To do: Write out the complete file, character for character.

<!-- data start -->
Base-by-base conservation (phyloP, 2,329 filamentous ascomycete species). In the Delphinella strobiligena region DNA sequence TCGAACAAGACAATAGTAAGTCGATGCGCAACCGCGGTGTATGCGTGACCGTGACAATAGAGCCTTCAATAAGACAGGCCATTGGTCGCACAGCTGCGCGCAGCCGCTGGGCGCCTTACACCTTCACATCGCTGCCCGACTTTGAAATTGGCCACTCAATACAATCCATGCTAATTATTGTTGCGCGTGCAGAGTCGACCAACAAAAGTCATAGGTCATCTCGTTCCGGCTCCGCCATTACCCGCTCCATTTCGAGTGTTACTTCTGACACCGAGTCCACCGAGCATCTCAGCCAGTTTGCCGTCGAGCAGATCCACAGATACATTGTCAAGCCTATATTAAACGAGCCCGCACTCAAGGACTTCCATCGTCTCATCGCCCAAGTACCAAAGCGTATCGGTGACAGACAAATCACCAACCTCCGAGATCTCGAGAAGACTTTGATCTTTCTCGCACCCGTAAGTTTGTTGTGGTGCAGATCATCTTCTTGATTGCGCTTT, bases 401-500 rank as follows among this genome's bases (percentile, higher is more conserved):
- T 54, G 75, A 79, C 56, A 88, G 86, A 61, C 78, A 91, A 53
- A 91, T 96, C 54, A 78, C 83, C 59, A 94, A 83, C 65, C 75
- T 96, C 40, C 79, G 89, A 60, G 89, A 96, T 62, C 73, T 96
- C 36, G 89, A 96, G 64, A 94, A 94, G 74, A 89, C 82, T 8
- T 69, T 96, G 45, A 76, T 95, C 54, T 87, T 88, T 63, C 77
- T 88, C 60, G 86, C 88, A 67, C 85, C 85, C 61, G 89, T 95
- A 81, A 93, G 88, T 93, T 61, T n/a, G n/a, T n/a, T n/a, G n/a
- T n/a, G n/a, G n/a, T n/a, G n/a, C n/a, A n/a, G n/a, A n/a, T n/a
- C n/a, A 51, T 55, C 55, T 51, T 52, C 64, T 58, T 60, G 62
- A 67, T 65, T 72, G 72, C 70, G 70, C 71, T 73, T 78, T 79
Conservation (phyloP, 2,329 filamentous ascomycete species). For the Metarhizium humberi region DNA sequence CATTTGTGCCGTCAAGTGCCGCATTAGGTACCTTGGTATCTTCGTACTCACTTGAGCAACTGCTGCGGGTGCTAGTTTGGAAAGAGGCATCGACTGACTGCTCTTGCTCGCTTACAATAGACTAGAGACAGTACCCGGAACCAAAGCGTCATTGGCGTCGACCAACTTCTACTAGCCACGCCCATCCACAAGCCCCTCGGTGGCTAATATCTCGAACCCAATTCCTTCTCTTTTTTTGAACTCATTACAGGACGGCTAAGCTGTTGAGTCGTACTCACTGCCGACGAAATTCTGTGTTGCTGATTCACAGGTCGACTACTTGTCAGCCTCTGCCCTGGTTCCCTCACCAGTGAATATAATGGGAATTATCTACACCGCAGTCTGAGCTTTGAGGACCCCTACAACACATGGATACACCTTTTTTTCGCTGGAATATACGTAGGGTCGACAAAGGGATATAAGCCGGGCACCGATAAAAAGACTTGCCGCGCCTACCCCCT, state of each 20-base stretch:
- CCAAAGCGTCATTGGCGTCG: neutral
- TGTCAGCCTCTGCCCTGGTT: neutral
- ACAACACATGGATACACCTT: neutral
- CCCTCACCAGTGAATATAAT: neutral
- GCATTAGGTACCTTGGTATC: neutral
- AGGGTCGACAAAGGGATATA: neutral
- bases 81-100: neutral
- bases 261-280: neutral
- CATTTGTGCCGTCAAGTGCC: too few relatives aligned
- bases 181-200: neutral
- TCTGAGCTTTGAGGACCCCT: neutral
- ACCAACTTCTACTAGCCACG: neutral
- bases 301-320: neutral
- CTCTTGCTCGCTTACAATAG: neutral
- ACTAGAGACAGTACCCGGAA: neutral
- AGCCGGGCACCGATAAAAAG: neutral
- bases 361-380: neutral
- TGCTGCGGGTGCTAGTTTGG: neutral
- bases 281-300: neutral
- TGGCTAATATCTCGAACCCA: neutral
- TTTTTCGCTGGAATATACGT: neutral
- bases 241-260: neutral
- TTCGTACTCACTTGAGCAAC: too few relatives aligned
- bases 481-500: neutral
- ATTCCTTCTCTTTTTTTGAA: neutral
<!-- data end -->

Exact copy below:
Base-by-base conservation (phyloP, 2,329 filamentous ascomycete species). In the Delphinella strobiligena region DNA sequence TCGAACAAGACAATAGTAAGTCGATGCGCAACCGCGGTGTATGCGTGACCGTGACAATAGAGCCTTCAATAAGACAGGCCATTGGTCGCACAGCTGCGCGCAGCCGCTGGGCGCCTTACACCTTCACATCGCTGCCCGACTTTGAAATTGGCCACTCAATACAATCCATGCTAATTATTGTTGCGCGTGCAGAGTCGACCAACAAAAGTCATAGGTCATCTCGTTCCGGCTCCGCCATTACCCGCTCCATTTCGAGTGTTACTTCTGACACCGAGTCCACCGAGCATCTCAGCCAGTTTGCCGTCGAGCAGATCCACAGATACATTGTCAAGCCTATATTAAACGAGCCCGCACTCAAGGACTTCCATCGTCTCATCGCCCAAGTACCAAAGCGTATCGGTGACAGACAAATCACCAACCTCCGAGATCTCGAGAAGACTTTGATCTTTCTCGCACCCGTAAGTTTGTTGTGGTGCAGATCATCTTCTTGATTGCGCTTT, bases 401-500 rank as follows among this genome's bases (percentile, higher is more conserved):
- T 54, G 75, A 79, C 56, A 88, G 86, A 61, C 78, A 91, A 53
- A 91, T 96, C 54, A 78, C 83, C 59, A 94, A 83, C 65, C 75
- T 96, C 40, C 79, G 89, A 60, G 89, A 96, T 62, C 73, T 96
- C 36, G 89, A 96, G 64, A 94, A 94, G 74, A 89, C 82, T 8
- T 69, T 96, G 45, A 76, T 95, C 54, T 87, T 88, T 63, C 77
- T 88, C 60, G 86, C 88, A 67, C 85, C 85, C 61, G 89, T 95
- A 81, A 93, G 88, T 93, T 61, T n/a, G n/a, T n/a, T n/a, G n/a
- T n/a, G n/a, G n/a, T n/a, G n/a, C n/a, A n/a, G n/a, A n/a, T n/a
- C n/a, A 51, T 55, C 55, T 51, T 52, C 64, T 58, T 60, G 62
- A 67, T 65, T 72, G 72, C 70, G 70, C 71, T 73, T 78, T 79
Conservation (phyloP, 2,329 filamentous ascomycete species). For the Metarhizium humberi region DNA sequence CATTTGTGCCGTCAAGTGCCGCATTAGGTACCTTGGTATCTTCGTACTCACTTGAGCAACTGCTGCGGGTGCTAGTTTGGAAAGAGGCATCGACTGACTGCTCTTGCTCGCTTACAATAGACTAGAGACAGTACCCGGAACCAAAGCGTCATTGGCGTCGACCAACTTCTACTAGCCACGCCCATCCACAAGCCCCTCGGTGGCTAATATCTCGAACCCAATTCCTTCTCTTTTTTTGAACTCATTACAGGACGGCTAAGCTGTTGAGTCGTACTCACTGCCGACGAAATTCTGTGTTGCTGATTCACAGGTCGACTACTTGTCAGCCTCTGCCCTGGTTCCCTCACCAGTGAATATAATGGGAATTATCTACACCGCAGTCTGAGCTTTGAGGACCCCTACAACACATGGATACACCTTTTTTTCGCTGGAATATACGTAGGGTCGACAAAGGGATATAAGCCGGGCACCGATAAAAAGACTTGCCGCGCCTACCCCCT, state of each 20-base stretch:
- CCAAAGCGTCATTGGCGTCG: neutral
- TGTCAGCCTCTGCCCTGGTT: neutral
- ACAACACATGGATACACCTT: neutral
- CCCTCACCAGTGAATATAAT: neutral
- GCATTAGGTACCTTGGTATC: neutral
- AGGGTCGACAAAGGGATATA: neutral
- bases 81-100: neutral
- bases 261-280: neutral
- CATTTGTGCCGTCAAGTGCC: too few relatives aligned
- bases 181-200: neutral
- TCTGAGCTTTGAGGACCCCT: neutral
- ACCAACTTCTACTAGCCACG: neutral
- bases 301-320: neutral
- CTCTTGCTCGCTTACAATAG: neutral
- ACTAGAGACAGTACCCGGAA: neutral
- AGCCGGGCACCGATAAAAAG: neutral
- bases 361-380: neutral
- TGCTGCGGGTGCTAGTTTGG: neutral
- bases 281-300: neutral
- TGGCTAATATCTCGAACCCA: neutral
- TTTTTCGCTGGAATATACGT: neutral
- bases 241-260: neutral
- TTCGTACTCACTTGAGCAAC: too few relatives aligned
- bases 481-500: neutral
- ATTCCTTCTCTTTTTTTGAA: neutral